BCG and SWIFT say that the impact on banks may vary depending on their size. The largest global transaction banking firms may experience the least difficulty, according to the report, because economies of scale mean that the unit costs of automation and compliance are relatively lower than for smaller banks. Small domestic banks may continue to focus on "relationship banking," providing services based on the trust built up with clients, while outsourcing "subscale" international payment operations to larger players.
Medium-sized banks face bigger obstacles because they lack the scale of global giants, yet operate expensive branch networks and face some similar costs. "The cost to implement the new regulatory reforms is similar for a $500 million institution as it is for a $5 billion one," Tim Johnson, banking merger and acquisition specialist at professional services company KPMG, told U.S. News & World Report. "Those increased costs at some of the smaller institutions are dramatic because they don't have enough clients to spread it out."9
Options for mid-sized banks include investing in technology to focus on a flagship product, such as trade finance or supplier financing, and offering business customers the opportunity to seamlessly weave such financial services into their business processes. Banks might also choose to focus on scaling payments by playing a bigger role in regional payment infrastructure. Or they could aim for economies of scale through mergers.10,11
"Whichever option banks take, and however difficult the process of change, corporate clients will benefit," the BCG/SWIFT report says. "They will have access to high quality tailor-made services, straight-through processing and payments embedded in their business processes, coupled with lower transaction costs. They will find it easier to do business both domestically and across borders, but at the same time they will be facing an increasingly complex and fragmented ecosystem requiring a tighter management of trust."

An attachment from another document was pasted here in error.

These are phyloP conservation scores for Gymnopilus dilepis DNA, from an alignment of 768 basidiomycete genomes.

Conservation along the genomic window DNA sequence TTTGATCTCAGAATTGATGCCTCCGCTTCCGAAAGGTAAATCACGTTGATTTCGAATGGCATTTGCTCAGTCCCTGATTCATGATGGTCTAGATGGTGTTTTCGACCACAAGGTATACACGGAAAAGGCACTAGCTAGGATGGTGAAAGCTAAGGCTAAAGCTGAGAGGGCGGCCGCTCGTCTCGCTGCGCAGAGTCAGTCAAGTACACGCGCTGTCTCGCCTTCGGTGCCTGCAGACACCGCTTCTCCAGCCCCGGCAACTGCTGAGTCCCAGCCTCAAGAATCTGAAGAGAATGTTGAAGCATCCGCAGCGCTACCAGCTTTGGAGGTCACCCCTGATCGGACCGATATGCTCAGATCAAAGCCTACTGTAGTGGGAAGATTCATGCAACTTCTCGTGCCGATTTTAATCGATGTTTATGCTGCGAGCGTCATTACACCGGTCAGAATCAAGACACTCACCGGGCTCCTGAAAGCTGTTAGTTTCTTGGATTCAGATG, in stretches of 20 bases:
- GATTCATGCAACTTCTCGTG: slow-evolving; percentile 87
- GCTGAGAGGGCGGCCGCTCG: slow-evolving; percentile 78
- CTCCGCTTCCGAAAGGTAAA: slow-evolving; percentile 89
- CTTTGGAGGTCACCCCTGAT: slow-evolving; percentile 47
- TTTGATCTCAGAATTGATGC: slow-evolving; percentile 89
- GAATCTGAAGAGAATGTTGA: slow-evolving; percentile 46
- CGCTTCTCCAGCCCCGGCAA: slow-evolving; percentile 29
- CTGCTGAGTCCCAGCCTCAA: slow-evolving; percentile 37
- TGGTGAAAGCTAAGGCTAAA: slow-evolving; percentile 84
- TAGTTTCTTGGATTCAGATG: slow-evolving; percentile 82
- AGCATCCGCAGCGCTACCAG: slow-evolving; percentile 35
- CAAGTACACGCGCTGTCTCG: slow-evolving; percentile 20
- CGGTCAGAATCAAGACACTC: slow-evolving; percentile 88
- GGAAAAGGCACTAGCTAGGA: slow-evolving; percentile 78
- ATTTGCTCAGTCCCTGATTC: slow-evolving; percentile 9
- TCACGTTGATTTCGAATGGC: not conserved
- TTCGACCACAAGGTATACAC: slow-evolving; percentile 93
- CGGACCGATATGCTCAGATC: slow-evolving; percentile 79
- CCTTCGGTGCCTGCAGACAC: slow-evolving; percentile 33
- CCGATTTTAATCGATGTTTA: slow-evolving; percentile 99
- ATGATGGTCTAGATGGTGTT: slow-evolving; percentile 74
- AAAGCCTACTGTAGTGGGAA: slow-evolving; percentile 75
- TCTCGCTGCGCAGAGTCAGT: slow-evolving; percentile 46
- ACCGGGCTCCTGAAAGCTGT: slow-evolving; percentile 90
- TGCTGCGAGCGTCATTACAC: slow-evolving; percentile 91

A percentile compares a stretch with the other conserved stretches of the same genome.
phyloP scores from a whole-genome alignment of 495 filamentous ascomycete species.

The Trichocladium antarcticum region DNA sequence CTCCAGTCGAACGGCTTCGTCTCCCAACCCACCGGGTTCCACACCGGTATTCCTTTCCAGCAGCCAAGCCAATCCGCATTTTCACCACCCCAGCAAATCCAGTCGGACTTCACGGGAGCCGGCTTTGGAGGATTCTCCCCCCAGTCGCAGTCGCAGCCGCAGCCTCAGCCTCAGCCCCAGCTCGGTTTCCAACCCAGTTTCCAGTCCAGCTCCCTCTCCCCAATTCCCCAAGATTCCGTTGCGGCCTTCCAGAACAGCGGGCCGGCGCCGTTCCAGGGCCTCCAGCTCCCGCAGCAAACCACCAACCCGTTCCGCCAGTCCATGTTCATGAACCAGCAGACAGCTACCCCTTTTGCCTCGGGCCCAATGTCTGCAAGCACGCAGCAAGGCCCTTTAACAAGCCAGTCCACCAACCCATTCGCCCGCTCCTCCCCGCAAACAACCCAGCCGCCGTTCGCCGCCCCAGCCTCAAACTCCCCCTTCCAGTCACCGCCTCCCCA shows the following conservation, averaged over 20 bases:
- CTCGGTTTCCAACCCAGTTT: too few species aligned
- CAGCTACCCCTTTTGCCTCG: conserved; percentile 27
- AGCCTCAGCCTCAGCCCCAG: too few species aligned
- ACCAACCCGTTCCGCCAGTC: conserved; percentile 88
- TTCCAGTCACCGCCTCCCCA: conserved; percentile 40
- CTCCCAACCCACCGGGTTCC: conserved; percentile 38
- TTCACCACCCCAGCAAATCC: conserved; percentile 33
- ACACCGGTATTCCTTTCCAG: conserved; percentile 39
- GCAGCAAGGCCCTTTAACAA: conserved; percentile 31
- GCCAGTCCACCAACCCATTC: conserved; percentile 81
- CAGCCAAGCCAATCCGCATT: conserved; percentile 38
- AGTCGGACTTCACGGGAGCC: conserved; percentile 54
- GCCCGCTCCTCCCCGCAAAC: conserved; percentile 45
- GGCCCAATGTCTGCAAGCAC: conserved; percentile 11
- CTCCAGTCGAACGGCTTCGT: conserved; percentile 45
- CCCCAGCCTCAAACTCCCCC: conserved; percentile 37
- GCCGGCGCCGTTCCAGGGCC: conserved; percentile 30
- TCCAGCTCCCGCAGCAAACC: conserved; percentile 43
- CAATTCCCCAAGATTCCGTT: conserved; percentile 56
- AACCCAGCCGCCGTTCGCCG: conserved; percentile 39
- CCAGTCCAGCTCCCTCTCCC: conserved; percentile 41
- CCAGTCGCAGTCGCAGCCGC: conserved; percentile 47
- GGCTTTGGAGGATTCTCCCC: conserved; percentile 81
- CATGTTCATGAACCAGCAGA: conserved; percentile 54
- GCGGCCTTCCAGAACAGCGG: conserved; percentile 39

Technology advances and regulatory costs are putting pressure on banks' traditional business model for international payments. As banks adjust to the changes and fintechs continue to offer new payment solutions, experts say that businesses may see improved services, more international payment options, and lower transaction costs – but also increased complexity and new risks.
Mike Faden has covered business and technology issues for more than 30 years as a writer, consultant and analyst for media brands, market-research firms, startups and established corporations. Mike also is a principal at Content Marketing Partners.
1. International payments: accelerating banks’ transformation, Boston Consulting Group and SWIFT; https://www.swift.com/node/138811
5. “Payment services (PSD 2) - Directive (EU) 2015/2366,” European Commission; https://ec.europa.eu/info/law/payment-services-psd-2-directive-eu-2015-2366_en
6. Global Regulatory Outlook: Viewpoint 2017, Duff & Phelps; https://www.duffandphelps.com/assets/pdfs/publications/compliance-and-regulatory-consulting/2017-global-regulatory-outlook-viewpoint.pdf
7. Security trends in the financial services sector, IBM Security; https://www-01.ibm.com/common/ssi/cgi-bin/ssialias?htmlfid=SEL03129USEN
8. International payments: accelerating banks’ transformation, Boston Consulting Group and SWIFT; https://www.swift.com/node/138811
9. “Buying Spree Ahead for Regional Banks,” U.S. News & World Report; https://money.usnews.com/investing/articles/2016-03-22/buying-spree-ahead-for-regional-banks
10. International payments: accelerating banks’ transformation, Boston Consulting Group and SWIFT; https://www.swift.com/node/138811
11. “Buying Spree Ahead for Regional Banks,” U.S. News & World Report; https://money.usnews.com/investing/articles/2016-03-22/buying-spree-ahead-for-regional-banks